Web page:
2 Chron 36:9 Jehoiachin was eight years old when he became king, and he reigned in Jerusalem three months and ten days. Jehoiachin reigned for a continuous period that spanned three months and ten days. He did not reign only in the daytime. The ten days, like all the other days of his reign consisted of daylight and night – periods of twenty-four hours. Thus the word ‘days’ is here used to mean daylight and night.
Acts 20:6 But we sailed away from Philippi after the Days of Unleavened Bread, and in five days joined them at Troas, where we stayed seven days. After five days, which included five periods of daylight and of night, Paul went to Troas and in his words, stayed there “seven days”. There is no indication that he only stayed there during the daylight periods of each of those seven days and returned to Philippi each night. The seven days could only have been seven days each of twenty-four hours. If a day is only the period of daylight, then in all occurrences of this word, where it is meant to cover a twenty-four-hour period, we should be told day and night. But this distinction has not been always made. Therefore ‘days’ in this context has the meaning of daylights and nights.
Ps 7:11 [Elohim] is a just judge, And [Elohim] is angry with the wicked every day. Yahweh is not only angry with the wicked in the daytime, but continually, at night as well as in the daytime. Nevertheless, the verse did not say day and night, but simply “every day”, where ‘day’ was intended to include night as well as daylight.
Gen 17:12 He who is eight days old among you shall be circumcised, every male child in your generations, he who is born in your house or bought with money from any foreigner who is not your descendant. Age is the unbroken length of one’s existence, and covers night as well as daytime. It is the accumulation of several twenty-four-hour periods. An eight- day old male is one who has lived for eight continuous periods of twenty-four hours.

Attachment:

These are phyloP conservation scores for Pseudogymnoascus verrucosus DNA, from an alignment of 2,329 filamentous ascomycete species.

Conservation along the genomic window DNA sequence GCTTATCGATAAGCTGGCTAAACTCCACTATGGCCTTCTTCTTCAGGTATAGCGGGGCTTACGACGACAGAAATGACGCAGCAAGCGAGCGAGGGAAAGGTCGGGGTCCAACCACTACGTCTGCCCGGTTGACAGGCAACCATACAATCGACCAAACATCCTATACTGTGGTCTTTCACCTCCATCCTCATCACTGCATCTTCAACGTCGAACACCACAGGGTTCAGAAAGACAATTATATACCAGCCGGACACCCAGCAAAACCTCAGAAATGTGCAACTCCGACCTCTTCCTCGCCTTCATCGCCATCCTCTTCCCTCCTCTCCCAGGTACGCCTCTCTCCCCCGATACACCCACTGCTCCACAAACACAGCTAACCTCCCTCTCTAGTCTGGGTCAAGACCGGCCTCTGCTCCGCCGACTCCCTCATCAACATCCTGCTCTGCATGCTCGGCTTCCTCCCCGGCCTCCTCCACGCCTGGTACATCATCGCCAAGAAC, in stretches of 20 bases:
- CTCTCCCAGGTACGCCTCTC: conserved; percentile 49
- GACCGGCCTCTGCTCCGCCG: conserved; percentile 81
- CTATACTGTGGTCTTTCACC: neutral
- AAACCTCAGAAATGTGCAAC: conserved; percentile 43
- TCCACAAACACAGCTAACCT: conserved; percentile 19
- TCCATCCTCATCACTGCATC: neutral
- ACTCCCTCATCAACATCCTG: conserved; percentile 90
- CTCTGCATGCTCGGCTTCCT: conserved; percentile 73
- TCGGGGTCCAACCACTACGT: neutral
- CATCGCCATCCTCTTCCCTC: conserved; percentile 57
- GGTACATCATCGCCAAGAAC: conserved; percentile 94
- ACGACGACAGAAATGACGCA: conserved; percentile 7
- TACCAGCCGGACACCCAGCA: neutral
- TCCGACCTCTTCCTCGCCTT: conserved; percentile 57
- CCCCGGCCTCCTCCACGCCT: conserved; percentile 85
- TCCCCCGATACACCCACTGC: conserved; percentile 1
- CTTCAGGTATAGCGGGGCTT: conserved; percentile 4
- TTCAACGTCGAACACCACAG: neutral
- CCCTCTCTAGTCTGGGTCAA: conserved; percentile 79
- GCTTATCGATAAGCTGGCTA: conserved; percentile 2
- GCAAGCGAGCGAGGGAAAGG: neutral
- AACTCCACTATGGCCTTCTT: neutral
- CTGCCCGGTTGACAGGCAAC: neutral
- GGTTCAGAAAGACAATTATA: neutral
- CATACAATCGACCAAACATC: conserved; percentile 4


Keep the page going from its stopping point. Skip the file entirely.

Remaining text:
Gen 7:12 And the rain was on the earth forty days and forty nights. This verse makes it very clear that the rain fell continually at night as well as in the daytime. Nevertheless we are told in Gen 7:17 Now the flood was on the earth forty days. So there can be no doubt that “forty days” included night as well as daytime.
Gen 7:24 And the waters prevailed on the earth one hundred and fifty days. The floodwaters remained on the earth for a continuous period of one hundred and fifty days. Each of these days would have consisted of night as well as daytime – twenty-four hours. The floodwaters did not disappear each night and return only in the daylight period.
Lev 23:39 Also on the fifteenth day of the seventh month, when you have gathered in the fruit of the land, you shall keep the feast of [Yahweh] for seven days; on the first day there shall be a sabbath-rest, and on the eighth day a sabbath-rest. The feast was to last for seven consecutive days. This means seven days each of twenty-four hours. On the first of these seven successive twenty-four hour days, was to be a Sabbath-rest. So for how long should this Sabbath-rest be? Obviously twenty-four hours. So the words ‘day’ and ‘days’ in this verse are referring to twenty-four hour intervals.
2 Sam 13:37 But Absalom fled and went to Talmai the son of Ammihud, king of Geshur. And David mourned for his son every day. For a succession of days, David mourned. Would he have mourned only in the daytime but rejoiced at night? Of course not!
Lev 13:5 And the priest shall examine him on the seventh day; and indeed if the sore appears to be as it was, and the sore has not spread on the skin, then the priest shall isolate him another seven days. This can only mean seven continuous days of twenty-four hours, as the quarantine would have been pointless if it had only been in the daytime and not at night also. Used in this context, ‘days’ did not mean only daylight but also included night.